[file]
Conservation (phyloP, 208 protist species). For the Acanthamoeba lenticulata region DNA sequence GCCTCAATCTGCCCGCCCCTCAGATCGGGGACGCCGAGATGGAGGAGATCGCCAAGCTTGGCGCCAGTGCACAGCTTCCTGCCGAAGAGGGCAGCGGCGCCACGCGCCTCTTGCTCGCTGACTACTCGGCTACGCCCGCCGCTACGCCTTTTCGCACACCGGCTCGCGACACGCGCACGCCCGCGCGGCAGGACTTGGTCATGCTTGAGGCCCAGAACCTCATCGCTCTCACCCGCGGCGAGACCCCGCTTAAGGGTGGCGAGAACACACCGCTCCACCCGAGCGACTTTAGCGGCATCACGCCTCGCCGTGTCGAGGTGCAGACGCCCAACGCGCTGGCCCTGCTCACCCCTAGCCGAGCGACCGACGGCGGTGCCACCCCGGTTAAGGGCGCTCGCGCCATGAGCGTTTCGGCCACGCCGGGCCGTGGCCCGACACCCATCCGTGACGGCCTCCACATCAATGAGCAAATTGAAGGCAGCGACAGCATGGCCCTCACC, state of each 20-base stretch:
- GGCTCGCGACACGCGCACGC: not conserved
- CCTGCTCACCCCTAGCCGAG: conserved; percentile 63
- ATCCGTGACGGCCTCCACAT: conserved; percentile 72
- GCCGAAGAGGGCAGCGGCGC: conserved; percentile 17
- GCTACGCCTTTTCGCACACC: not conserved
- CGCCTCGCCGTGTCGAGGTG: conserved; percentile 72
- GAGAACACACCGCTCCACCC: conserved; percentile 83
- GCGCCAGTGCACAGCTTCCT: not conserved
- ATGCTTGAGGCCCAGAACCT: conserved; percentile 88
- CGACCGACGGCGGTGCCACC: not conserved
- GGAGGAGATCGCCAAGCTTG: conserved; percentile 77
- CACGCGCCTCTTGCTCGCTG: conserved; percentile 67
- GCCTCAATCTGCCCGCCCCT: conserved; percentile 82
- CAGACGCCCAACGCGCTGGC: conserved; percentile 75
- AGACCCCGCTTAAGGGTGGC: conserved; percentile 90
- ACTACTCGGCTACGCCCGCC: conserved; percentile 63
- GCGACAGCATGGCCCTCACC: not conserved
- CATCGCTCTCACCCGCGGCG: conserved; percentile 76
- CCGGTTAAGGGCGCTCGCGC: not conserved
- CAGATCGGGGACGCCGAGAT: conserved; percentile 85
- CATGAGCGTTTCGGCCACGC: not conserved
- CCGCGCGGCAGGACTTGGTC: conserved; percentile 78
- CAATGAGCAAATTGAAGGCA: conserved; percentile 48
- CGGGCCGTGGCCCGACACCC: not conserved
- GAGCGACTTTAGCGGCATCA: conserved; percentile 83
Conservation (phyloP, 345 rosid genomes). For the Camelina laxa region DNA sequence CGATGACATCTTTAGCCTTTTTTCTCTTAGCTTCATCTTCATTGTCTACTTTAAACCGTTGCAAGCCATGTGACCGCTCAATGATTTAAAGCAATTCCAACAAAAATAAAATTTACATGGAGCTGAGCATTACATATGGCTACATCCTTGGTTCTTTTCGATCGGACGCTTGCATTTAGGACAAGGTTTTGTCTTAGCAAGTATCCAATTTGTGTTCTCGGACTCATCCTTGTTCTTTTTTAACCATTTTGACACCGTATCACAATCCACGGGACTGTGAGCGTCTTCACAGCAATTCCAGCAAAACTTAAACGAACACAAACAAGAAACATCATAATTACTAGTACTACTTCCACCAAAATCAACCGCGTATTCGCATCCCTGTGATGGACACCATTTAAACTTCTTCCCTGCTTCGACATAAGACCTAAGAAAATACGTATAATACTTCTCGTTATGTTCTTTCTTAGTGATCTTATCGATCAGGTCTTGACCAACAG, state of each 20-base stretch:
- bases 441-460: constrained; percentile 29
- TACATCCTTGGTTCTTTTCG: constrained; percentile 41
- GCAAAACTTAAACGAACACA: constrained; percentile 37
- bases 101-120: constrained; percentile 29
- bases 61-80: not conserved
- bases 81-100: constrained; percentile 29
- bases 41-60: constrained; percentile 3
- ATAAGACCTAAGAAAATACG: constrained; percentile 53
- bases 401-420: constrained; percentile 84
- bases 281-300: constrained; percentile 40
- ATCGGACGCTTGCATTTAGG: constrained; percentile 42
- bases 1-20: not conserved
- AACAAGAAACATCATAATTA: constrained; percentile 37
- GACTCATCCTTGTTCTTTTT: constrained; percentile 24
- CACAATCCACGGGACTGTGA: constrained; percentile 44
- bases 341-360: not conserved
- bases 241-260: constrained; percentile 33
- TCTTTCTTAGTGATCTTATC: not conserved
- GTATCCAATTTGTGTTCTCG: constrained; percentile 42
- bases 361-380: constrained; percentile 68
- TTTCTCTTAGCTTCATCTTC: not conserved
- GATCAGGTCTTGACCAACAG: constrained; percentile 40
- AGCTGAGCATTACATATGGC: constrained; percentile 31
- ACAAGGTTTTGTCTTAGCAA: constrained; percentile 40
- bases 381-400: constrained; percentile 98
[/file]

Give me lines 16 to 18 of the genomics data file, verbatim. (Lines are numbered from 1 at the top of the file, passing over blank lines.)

- AGACCCCGCTTAAGGGTGGC: conserved; percentile 90
- ACTACTCGGCTACGCCCGCC: conserved; percentile 63
- GCGACAGCATGGCCCTCACC: not conserved